Worldwide there are approximately 3,000 merchant ports and the work of the Harbour Master can vary widely from country to country and from port to port even within the same country.
Cooperation between Hapag-Lloyd, Ocean Network Express, Yang Ming and CMA-CGM, COSCO, and OOCL to commence December 2018
Consolidation of two services into one larger loop
On 26 September Hapag-Lloyd, Ocean Network Express (ONE), and Yang Ming (otherwise known as THE Alliance) announced their strategic cooperation with CMA-CGM, COSCO, and OOCL to enhance their Mediterranean – US East Coast service AL6 (Atlantic 6). The aim of this cooperation is to deliver a more efficient and comprehensive service quality, it is understood.
This improved service will consolidate the current AL6 service (operated by Hapag-Lloyd, Ocean Network Express and Yang Ming), and the Amerigo service (operated by COSCO, CMA-CGM and OOCL) into one larger loop with a deployment of six 8,000-TEU vessels (three by Hapag-Lloyd, Ocean Network Express, and Yang Ming and the other three by CMA-CGM and OOCL).
This newly designed port rotation for the service will be La Spezia – Genoa – Fos – Barcelona – Valencia – New York – Norfolk – Savannah – Miami – Algeciras – La Spezia.
Livorno will no longer be covered by the enhanced Mediterranean – US East Coast Service. However, Hapag-Lloyd, Ocean Network Express and Yang Ming will be able to offer services via Livorno on a redesigned ZIM-operated AL7 service (illustrated) in due course, which is part of the continuing cooperation between THE Alliance and ZIM.
The partnership with CMA-CGM, COSCO, and OOCL is expected to begin in December 2018 and is subject to regulatory approval.
With a fleet of 226 modern container ships and a total transport capacity of 1.6 million TEU, Hapag-Lloyd is one of the world’s leading liner shipping companies with around 12,000 employees and 389 offices in 127 countries. A total of 120 liner services worldwide ensure fast and reliable connections between more than 600 ports across the globe.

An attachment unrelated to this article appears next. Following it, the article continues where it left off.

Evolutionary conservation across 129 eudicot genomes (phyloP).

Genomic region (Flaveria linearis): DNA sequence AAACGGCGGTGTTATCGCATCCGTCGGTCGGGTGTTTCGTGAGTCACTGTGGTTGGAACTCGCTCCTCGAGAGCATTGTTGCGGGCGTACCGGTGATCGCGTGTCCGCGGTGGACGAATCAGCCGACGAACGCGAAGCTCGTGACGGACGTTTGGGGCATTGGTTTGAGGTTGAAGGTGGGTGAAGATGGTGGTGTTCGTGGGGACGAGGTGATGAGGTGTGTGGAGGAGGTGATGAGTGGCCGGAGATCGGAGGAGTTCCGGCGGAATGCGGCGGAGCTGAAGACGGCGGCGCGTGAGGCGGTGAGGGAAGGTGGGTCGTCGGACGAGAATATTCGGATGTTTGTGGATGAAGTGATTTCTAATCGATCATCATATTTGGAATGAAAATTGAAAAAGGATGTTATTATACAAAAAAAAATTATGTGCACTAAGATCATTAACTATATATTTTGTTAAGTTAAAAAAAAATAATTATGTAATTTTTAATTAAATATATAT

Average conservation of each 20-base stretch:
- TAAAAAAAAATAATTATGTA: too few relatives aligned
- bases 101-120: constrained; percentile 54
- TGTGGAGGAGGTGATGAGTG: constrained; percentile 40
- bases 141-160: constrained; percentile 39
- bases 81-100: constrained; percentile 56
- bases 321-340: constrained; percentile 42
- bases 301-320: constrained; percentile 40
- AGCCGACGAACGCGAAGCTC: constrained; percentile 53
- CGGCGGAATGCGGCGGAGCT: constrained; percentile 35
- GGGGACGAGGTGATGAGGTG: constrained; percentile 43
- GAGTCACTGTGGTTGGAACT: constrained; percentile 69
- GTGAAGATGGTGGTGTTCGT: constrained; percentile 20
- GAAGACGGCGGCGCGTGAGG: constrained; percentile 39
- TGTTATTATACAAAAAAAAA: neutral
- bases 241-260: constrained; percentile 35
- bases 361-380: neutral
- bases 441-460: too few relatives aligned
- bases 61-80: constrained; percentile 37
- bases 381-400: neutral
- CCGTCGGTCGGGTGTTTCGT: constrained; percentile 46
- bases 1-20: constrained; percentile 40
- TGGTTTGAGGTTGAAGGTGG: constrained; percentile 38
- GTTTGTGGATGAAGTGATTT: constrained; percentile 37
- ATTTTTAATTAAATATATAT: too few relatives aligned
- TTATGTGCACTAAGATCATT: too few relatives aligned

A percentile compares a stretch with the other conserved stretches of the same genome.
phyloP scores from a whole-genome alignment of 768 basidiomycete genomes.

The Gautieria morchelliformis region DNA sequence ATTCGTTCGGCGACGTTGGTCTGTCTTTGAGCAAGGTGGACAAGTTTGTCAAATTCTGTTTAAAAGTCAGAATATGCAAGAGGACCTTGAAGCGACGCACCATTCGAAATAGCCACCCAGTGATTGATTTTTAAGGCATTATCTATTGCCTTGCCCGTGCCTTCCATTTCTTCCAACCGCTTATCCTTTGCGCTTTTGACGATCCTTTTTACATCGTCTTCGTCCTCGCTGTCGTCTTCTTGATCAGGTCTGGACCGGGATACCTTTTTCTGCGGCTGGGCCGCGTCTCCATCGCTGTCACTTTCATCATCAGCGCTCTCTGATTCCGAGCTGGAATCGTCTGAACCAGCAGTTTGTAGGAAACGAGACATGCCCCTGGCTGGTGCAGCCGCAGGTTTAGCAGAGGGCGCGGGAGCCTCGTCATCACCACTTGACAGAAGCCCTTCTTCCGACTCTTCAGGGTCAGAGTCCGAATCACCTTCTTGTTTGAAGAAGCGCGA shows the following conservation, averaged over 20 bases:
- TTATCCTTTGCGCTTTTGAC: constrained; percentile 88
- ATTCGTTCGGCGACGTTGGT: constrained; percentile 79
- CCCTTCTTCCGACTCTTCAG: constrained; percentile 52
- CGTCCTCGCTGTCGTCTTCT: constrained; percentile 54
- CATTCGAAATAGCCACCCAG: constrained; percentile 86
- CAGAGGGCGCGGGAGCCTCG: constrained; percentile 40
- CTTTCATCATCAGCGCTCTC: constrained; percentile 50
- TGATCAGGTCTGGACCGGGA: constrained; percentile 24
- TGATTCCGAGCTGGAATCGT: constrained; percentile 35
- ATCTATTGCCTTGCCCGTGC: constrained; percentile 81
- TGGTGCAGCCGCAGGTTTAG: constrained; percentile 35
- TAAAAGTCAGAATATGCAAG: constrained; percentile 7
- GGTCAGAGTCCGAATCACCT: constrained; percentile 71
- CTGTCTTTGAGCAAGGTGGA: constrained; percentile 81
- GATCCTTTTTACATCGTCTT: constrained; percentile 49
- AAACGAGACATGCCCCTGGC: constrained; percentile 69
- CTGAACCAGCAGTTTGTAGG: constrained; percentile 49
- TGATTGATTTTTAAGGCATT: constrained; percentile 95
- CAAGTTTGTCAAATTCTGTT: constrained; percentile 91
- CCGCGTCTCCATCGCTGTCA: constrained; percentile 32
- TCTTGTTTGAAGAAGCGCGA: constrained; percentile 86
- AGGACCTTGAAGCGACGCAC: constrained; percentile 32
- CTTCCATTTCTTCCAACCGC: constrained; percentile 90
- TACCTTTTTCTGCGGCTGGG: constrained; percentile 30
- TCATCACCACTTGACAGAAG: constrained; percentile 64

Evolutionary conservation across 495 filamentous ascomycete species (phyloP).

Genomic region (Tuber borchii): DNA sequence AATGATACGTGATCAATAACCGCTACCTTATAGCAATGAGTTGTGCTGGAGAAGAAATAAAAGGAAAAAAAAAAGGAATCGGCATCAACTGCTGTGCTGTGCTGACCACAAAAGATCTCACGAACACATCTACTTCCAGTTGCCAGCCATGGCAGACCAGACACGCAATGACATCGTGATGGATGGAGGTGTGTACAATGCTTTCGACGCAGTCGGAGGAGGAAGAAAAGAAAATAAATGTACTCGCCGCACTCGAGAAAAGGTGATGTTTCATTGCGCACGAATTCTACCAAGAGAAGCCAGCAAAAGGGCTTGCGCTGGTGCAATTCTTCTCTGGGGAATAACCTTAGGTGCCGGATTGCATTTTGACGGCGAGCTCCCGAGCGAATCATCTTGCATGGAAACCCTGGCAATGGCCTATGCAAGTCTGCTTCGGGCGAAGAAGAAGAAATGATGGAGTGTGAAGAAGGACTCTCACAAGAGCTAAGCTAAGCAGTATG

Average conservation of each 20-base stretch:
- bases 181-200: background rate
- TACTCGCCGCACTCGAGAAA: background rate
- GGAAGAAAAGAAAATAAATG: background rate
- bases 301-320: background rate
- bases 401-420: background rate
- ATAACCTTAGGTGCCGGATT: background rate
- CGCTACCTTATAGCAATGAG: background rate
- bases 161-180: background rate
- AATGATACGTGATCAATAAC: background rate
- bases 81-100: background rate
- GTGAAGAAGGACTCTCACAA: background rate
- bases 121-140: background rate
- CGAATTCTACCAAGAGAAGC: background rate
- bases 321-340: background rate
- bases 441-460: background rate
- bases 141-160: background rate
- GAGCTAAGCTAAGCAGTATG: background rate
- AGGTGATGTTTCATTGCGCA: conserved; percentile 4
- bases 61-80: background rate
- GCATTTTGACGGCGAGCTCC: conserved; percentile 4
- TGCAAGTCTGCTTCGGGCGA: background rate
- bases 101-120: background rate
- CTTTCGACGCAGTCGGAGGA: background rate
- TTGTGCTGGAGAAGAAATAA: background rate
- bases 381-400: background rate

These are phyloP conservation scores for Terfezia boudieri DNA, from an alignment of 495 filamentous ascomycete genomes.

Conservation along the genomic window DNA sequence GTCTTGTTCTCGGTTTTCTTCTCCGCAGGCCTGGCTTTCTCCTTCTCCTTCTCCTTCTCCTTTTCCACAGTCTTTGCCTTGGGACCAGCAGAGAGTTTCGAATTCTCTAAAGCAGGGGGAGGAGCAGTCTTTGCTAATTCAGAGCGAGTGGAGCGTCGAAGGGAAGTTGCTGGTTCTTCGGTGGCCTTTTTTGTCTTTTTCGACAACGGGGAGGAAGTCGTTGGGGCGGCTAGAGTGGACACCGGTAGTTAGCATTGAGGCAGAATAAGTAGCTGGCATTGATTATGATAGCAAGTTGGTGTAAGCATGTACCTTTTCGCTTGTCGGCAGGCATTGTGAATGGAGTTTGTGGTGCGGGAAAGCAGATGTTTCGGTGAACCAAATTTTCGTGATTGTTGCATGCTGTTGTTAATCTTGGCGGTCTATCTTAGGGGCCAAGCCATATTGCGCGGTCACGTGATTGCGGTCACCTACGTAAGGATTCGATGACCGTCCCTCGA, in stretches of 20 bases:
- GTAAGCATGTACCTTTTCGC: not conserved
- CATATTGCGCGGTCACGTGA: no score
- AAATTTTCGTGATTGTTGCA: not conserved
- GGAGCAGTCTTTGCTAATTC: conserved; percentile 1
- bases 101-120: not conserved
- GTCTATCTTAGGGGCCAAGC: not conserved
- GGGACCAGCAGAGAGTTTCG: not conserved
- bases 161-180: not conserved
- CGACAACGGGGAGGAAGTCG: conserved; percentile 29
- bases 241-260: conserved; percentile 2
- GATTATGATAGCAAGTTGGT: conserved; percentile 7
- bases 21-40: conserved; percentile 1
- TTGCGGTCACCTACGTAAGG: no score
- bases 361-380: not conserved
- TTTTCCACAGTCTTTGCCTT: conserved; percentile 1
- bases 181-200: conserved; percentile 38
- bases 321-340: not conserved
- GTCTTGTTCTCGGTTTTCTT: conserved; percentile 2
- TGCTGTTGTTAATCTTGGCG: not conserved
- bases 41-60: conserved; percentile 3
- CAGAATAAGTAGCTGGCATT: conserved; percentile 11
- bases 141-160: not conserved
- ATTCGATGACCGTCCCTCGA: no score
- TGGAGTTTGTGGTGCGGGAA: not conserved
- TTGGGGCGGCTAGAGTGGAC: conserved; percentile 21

Opened by Agnes Wong Tin-yu, Director of Marine for Hong Kong SAR, today’s Nautical Institute International Conference 2019 gave rise to a lively and stimulating debate on the subject of Shiphandling.
Held at the Royal Hong Kong Yacht Club, the morning session included presentations on the legal consequences of shiphandling incidents, special considerations for handling large tankers, handling ships in heavy weather and how digital technologies support command decisions in shiphandling.
In the afternoon delegates were invited to consider the role of simulator and computer based training in shiphandling and also heard from senior pilots working at the ports of Shanghai and Shenzhen. The closing presentation from Capt Stephen Wong of the Hong Kong Pilots Association focused on changes in shiphandling techniques in Hong Kong harbour.
Addressing delegates, Capt Nick Nash FNI president of The Nautical Institute, said:
”Shiphandling is obviously one of the core skills for any shipmaster. This conference has given us all further insights into this skill and the repercussions if we get it wrong!”
“Training is the key, along with proper mentoring while at sea. The collaboration and integration of Bridge teams, Pilots and VTS, while making full use of new technologies will ensure that shiphandling lies at the heart of safety and best practice in the maritime industry.”
Early in June two warships from the Standing NATO Maritime Group One (SNMG1), Turkish frigate TCG Gokova and from the Royal Navy HMS Westminster successfully completed an important training mission in support of joint warfighting logistics. Our illustration has been kindly provided by
NATO Maritime Command (MARCOM) © www.mc.nato.int/media-centre/news
It was reported from NATO Maritime Command at Northwood, NW London, that the two NATO ships escorted a civilian cargo vessel, mv Gute through high- traffic sea lanes during her transit from Norway to Sczecin, Poland carrying Norwegian military equipment for NATO exercise Noble Jump.
The safety and security of sea-based trade and transportation routes is critical to the prosperity of the Baltic nations and the NATO Alliance.
Escort training, such as that practiced by Gokova and Westminster, enhances interoperability among NATO and commercial shipping and provides reassurance to NATO allies and partners that NATO is capable and ready to maintain freedom of navigation in the Baltic Sea.